##       <int>    <int> <fct>    <int>
##  1        0        0 No         533
##  2        0        2 No          12
##  3        0        3 No         134
##  4        0        7 No         195
##  5        0       10 No         151
##  6        0       13 No         165
##  7        0       14 No         308
##  8        0       17 No         200
##  9        0       20 No          77
## 10        0       23 No          55
## # ... with 1,183 more rows
# Adults who is obese or overweght, see the relationship between 3 variables
brfss2013 %>% 
group_by(ssbsugar, frutda1_, X_rfbmi5) %>%
  summarise(count = n()) %>%
  filter(X_rfbmi5 == 'Yes')
## # A tibble: 1,532 x 4
## # Groups:   ssbsugar, frutda1_ [1,532]
##    ssbsugar frutda1_ X_rfbmi5 count
##       <int>    <int> <fct>    <int>
##  1        0        0 Yes       1034
##  2        0        2 Yes         27
##  3        0        3 Yes        274
##  4        0        7 Yes        471
##  5        0       10 Yes        409
##  6        0       13 Yes        338
##  7        0       14 Yes        670
##  8        0       17 Yes        526
##  9        0       20 Yes        209
## 10        0       23 Yes        121
## # ... with 1,522 more rows
plot(brfss2013$ssbsugar, brfss2013$X_rfbmi5, xlab = 'soda or pop drink', ylab = 'obese')

Conclusion: we do not see any clear relationships between how often an US adult drink regular soda or pop, their fruit intake and whether they are overweight or obese.

brfss2013_clean <- brfss2013 %>% 
  filter(X_rfbmi5 != "NA")

ggplot(data=brfss2013_clean, aes(x=X_rfbmi5, y=ssbsugar)) + geom_bar(stat="identity")
## Warning: Removed 366639 rows containing missing values (position_stack).

With the above figure, we see that people who drink pop or soda are more likely to be overweight.

Research quesion 2:

# We calculate the mean, median and sd of how many times per week or per month did a US person do physical activities or exercises to STRENGTHEN his muscles
brfss2013 %>% 
  filter(!(is.na(strength))) %>%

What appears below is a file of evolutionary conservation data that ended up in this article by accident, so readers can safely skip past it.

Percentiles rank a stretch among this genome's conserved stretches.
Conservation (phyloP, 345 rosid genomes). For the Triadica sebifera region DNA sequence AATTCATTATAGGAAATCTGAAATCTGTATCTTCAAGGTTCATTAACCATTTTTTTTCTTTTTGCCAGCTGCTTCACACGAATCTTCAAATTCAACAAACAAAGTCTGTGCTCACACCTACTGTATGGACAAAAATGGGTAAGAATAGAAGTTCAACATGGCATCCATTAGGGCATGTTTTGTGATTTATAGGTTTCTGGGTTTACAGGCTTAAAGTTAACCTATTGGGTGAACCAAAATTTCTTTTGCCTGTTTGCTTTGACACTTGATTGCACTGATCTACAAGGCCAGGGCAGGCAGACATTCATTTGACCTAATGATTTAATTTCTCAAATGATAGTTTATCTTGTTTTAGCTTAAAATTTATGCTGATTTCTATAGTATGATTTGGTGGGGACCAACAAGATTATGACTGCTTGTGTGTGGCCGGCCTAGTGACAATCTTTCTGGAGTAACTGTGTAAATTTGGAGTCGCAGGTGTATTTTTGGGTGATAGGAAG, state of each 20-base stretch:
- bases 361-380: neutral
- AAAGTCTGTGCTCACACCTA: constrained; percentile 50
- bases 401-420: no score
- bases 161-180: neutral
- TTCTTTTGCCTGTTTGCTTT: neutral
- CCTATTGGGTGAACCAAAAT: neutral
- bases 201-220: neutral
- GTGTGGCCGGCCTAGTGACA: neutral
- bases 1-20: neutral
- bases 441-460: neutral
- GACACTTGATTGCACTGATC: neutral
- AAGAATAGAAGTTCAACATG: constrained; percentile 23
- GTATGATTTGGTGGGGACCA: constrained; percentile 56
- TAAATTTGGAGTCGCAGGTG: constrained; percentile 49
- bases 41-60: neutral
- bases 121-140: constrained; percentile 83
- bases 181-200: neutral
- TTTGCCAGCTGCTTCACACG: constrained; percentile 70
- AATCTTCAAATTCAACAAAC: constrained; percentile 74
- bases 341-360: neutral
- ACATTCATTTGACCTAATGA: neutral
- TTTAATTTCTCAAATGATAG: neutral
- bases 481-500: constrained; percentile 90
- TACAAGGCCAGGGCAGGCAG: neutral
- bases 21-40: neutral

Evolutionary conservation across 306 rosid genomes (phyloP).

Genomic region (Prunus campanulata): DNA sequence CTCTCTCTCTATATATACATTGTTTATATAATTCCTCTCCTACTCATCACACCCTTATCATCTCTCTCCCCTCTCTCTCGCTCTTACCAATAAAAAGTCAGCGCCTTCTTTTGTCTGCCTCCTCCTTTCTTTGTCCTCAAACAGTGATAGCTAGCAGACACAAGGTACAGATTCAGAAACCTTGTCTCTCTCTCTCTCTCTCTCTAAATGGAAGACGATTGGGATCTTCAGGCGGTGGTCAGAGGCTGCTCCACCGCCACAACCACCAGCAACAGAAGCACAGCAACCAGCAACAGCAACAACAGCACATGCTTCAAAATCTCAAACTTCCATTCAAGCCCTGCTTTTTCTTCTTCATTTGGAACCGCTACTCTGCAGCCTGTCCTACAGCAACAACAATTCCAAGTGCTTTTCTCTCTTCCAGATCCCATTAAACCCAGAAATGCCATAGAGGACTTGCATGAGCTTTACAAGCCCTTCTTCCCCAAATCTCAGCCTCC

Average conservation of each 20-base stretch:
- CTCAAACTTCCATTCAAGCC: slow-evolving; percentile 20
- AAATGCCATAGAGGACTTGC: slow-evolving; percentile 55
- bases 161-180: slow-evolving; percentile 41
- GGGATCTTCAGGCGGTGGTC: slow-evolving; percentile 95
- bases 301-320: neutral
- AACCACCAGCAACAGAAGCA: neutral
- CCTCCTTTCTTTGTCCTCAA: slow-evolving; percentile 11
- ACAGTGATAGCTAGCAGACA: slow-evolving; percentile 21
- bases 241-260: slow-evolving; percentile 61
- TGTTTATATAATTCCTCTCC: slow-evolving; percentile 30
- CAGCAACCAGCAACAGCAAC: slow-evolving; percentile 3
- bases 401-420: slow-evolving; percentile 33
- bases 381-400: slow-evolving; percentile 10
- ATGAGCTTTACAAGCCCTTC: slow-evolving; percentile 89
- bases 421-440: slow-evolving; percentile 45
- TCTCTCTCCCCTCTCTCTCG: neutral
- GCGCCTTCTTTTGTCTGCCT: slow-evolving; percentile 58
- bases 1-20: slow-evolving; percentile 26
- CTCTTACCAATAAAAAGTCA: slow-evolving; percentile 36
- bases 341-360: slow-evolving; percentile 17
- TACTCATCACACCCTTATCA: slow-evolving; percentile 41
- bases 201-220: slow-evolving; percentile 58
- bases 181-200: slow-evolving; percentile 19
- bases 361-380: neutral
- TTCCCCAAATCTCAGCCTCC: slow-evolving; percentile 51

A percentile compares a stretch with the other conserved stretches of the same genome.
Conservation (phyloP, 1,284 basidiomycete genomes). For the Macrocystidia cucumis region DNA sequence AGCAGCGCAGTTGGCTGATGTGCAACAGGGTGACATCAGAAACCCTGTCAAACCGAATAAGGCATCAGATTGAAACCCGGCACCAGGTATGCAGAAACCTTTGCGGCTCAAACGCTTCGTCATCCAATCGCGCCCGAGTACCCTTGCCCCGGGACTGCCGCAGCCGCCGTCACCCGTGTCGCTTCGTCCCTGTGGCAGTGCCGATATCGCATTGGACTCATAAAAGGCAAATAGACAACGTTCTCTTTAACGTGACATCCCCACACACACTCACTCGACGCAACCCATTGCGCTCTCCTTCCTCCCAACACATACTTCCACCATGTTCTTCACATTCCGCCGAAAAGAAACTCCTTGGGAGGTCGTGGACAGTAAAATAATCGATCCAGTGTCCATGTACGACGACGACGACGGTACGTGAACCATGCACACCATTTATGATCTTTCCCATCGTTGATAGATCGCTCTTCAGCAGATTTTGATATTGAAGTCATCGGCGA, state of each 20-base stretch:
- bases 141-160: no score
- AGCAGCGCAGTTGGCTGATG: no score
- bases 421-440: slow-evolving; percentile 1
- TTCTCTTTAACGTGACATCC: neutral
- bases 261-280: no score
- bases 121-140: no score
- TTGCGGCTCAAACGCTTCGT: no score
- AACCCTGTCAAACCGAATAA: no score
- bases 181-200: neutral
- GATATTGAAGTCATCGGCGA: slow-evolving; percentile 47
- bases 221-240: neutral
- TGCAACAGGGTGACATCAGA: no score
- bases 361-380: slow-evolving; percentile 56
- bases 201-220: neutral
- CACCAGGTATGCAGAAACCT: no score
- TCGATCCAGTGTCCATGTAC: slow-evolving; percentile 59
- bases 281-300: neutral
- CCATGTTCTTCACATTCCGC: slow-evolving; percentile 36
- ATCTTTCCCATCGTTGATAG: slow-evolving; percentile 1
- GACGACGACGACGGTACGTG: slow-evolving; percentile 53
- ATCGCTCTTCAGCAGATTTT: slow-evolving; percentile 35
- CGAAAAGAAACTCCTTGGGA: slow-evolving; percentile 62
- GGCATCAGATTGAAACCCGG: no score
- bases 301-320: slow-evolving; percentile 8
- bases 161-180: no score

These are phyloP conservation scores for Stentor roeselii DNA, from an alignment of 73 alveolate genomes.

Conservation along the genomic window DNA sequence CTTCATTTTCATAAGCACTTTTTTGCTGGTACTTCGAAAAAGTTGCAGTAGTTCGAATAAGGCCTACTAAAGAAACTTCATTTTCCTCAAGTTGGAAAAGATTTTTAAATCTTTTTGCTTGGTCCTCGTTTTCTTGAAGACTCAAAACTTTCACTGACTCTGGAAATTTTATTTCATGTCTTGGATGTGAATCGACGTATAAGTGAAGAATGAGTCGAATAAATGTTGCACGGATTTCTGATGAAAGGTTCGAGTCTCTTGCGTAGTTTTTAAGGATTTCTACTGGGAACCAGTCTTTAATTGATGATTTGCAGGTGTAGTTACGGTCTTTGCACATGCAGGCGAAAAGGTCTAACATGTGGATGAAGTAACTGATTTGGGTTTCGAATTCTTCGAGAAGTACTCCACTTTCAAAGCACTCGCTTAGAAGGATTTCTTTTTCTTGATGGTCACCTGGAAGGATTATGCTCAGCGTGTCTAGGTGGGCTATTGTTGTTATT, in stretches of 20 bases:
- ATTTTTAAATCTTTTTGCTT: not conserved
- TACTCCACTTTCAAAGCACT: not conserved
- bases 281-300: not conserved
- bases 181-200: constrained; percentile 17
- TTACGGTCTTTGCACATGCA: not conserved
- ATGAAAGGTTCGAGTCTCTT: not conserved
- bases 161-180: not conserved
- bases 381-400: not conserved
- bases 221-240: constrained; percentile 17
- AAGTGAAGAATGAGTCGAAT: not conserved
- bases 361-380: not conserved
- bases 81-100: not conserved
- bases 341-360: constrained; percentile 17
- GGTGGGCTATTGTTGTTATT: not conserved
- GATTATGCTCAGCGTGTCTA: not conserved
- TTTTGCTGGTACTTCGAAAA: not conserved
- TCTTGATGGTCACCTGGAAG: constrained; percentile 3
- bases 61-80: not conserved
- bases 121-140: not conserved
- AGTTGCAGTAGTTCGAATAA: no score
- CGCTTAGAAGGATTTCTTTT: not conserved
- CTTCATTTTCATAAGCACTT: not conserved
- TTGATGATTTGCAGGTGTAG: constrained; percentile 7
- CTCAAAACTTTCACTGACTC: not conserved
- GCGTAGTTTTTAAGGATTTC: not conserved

summarise(strength_mean = mean(strength), strength_median = median(strength), strength_sd = sd(strength), 
            strength_min = min(strength), strength_max = max(strength))
##   strength_mean strength_median strength_sd strength_min strength_max
## 1      51.50212               0    74.86458            0         9072
brfss2013 %>%
group_by(strength, X_rfbmi5) %>%
  summarise(count = n()) %>%
  filter(X_rfbmi5 == 'No')
## # A tibble: 91 x 3
## # Groups:   strength [91]
##    strength X_rfbmi5 count
##       <int> <fct>    <int>
##  1        0 No       82509
##  2        2 No           1
##  3      101 No        6854
##  4      102 No       10628
##  5      103 No       12734
##  6      104 No        4671
##  7      105 No        4688
##  8      106 No        1541
##  9      107 No        5297
## 10      108 No          35
## # ... with 81 more rows
brfss2013 %>%
group_by(strength, X_rfbmi5) %>%
  summarise(count = n()) %>%
  filter(X_rfbmi5 == 'Yes')
## # A tibble: 101 x 3
## # Groups:   strength [101]
##    strength X_rfbmi5  count
##       <int> <fct>     <int>
##  1        0 Yes      186155
##  2      101 Yes        9125
##  3      102 Yes       14402
##  4      103 Yes       17166
##  5      104 Yes        5814
##  6      105 Yes        6074
##  7      106 Yes        1890
##  8      107 Yes        6844
##  9      108 Yes          38
## 10      109 Yes           7
## # ... with 91 more rows
plot(brfss2013$X_rfbmi5, brfss2013$strength)